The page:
Fourth Circuit Overturns Maryland’s Handgun License Requirement

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Landmark Ruling Overturns Previous Law

In a significant ruling on November 21, 2023, the United States Court of Appeals for the Fourth Circuit reversed a district court ruling, effectively nullifying Maryland’s handgun qualification license requirement.

This decision, in the case involving Maryland Shall Issue Inc., individuals, and Atlantic Guns Inc., represents a major victory for Second Amendment advocates.

NRA-ILA Explains the Purchasing Process

Acquiring a handgun in Maryland is a draconian process. Before one can exercise their Second Amendment right to own a handgun, they must first get an HQL. Obtaining an HQL requires taking a four-hour class with classroom and live-fire components, which costs several hundred dollars, undergoing a background check that includes submitting a complete set of fingerprints, which the individual must pay for, and then waiting up to 30 days for the state to process the application. But obtaining that license does not allow one to purchase a firearm. The individual must undergo an additional background check and another seven-business-day waiting period when acquiring a handgun, and then a NICS check must be completed when the firearm is transferred.

NRA-ILA

Impact of New York State Rifle & Pistol Association v. Bruen

The court’s decision, spearheaded by Judge Richardson, leverages the Supreme Court’s recent decision in New York State Rifle & Pistol Association v. Bruen.

This precedent has significantly altered the landscape for Second Amendment challenges.

Maryland’s law, which mandated a qualification license for handgun purchases, rentals, or acquisitions, imposed burdens on all citizens, including those temporarily in the state.

Lack of Historical Justification for Maryland’s Law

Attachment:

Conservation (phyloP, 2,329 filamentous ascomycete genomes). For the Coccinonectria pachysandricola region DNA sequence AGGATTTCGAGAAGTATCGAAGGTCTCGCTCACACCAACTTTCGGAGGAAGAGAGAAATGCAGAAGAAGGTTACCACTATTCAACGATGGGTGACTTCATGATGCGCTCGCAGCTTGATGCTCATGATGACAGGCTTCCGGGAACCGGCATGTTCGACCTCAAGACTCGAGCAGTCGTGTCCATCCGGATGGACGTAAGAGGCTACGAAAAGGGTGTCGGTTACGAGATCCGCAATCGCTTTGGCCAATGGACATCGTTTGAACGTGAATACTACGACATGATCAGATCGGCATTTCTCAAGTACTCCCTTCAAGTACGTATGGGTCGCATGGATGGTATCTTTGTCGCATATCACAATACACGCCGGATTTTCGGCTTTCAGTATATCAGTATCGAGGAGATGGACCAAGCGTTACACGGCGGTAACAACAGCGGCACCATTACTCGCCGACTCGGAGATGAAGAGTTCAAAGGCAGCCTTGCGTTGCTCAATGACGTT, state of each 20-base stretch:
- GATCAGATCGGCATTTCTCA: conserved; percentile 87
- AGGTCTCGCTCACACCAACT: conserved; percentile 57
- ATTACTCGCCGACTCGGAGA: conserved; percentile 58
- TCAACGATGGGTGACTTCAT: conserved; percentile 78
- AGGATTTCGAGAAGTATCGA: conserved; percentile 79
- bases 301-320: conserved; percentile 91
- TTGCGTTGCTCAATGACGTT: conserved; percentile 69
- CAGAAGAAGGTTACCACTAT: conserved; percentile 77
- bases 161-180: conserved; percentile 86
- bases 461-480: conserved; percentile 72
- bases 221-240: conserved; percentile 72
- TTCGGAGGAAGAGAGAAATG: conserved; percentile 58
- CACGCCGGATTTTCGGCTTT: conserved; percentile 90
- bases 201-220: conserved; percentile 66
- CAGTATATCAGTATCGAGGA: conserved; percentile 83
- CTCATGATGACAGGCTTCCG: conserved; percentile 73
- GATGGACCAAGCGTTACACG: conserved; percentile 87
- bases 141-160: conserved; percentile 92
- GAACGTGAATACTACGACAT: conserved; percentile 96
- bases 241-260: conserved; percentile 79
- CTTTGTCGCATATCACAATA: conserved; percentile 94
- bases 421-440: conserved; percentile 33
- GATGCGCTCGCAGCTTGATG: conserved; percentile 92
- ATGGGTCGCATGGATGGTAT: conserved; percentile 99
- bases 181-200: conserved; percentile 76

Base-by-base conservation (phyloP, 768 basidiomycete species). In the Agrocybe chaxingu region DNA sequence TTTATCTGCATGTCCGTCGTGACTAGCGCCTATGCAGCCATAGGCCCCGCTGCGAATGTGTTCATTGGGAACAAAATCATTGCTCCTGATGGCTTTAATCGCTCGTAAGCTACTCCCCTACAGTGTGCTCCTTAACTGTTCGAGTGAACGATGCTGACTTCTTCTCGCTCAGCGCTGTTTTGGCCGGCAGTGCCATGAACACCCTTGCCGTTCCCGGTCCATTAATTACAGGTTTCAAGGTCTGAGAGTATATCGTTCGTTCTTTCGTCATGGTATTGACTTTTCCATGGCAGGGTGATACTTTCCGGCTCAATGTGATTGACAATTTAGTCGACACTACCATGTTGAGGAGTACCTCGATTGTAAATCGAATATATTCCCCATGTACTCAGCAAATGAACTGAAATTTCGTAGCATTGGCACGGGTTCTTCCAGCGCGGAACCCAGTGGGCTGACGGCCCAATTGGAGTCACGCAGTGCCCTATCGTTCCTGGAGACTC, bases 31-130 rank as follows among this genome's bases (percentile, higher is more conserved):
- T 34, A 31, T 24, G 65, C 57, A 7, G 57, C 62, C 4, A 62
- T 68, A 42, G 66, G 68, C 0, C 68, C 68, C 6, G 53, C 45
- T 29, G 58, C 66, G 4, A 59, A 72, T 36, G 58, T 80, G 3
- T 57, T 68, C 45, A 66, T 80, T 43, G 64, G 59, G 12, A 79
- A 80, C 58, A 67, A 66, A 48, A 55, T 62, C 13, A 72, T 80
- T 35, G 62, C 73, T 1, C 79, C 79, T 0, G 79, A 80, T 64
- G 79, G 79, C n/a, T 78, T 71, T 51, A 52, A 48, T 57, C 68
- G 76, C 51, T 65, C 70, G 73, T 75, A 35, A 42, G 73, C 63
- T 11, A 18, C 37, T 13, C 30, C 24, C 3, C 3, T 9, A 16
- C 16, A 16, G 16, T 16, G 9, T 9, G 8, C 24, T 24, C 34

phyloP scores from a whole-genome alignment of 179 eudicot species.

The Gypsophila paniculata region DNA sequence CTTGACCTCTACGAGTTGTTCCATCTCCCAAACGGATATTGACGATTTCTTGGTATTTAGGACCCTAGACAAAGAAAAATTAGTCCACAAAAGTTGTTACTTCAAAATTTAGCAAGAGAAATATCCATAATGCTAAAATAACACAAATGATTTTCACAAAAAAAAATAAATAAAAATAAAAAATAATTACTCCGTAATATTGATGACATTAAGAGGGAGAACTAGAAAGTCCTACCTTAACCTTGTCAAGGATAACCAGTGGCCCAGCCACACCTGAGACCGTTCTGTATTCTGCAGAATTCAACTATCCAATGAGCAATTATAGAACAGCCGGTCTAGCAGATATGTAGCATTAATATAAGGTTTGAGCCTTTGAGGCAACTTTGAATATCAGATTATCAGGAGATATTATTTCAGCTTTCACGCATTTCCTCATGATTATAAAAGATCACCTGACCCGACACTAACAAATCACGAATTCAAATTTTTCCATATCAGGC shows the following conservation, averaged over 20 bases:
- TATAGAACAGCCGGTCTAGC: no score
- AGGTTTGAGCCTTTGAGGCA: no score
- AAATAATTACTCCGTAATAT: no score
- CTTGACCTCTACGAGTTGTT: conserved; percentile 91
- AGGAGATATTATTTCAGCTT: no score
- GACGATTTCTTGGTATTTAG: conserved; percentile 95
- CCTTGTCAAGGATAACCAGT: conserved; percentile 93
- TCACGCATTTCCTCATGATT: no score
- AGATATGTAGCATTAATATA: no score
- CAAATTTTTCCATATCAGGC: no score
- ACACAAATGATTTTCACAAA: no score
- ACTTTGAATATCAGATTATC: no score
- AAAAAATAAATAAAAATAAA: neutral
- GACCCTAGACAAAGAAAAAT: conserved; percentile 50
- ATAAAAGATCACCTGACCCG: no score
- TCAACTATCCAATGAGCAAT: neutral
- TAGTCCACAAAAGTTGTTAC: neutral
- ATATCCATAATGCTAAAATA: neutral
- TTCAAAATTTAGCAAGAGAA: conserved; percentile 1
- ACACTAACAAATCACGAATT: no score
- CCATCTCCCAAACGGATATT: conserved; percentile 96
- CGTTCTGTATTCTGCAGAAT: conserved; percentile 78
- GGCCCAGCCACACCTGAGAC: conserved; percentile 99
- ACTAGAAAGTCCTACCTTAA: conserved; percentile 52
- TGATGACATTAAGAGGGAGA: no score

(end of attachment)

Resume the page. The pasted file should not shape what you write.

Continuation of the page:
The appellate court pointed out that Maryland did not provide sufficient historical evidence to justify its handgun qualification license requirement.

The law’s broad impact on all citizens, as opposed to targeting specific dangerous individuals, starkly contrasts with historical firearm regulations.

Second Amendment Mechanisms Scrutinized

The decision underlines the importance of the mechanism of laws under the Second Amendment.

Maryland’s approach of preemptively restricting firearm access to all citizens, pending a demonstration of non-dangerousness, was found to be inconsistent with historical firearm regulation traditions.

Comment From Anti-Gun Lobby

“Requiring handgun purchasers to pass a background check and undergo gun safety training prior to purchasing a gun is not only common sense, it is entirely consistent with the Second Amendment and the new test established by the Bruen decision,” said William Taylor, Deputy Director of Second Amendment Litigation at Everytown Law in a press release.

“While today’s decision is a setback to public safety, we fully expect that the full Fourth Circuit, or if necessary, the Supreme Court, will reverse this dangerous decision and uphold Maryland’s critical gun safety law,” Taylor added.

Implications for Future Firearms Regulations

This ruling is pivotal in shaping the interpretation and application of the Second Amendment, especially regarding state-level firearms laws.

It signals a changing legal environment for gun rights in America and may influence future legal challenges against similar, unconstitutional regulations in other states.

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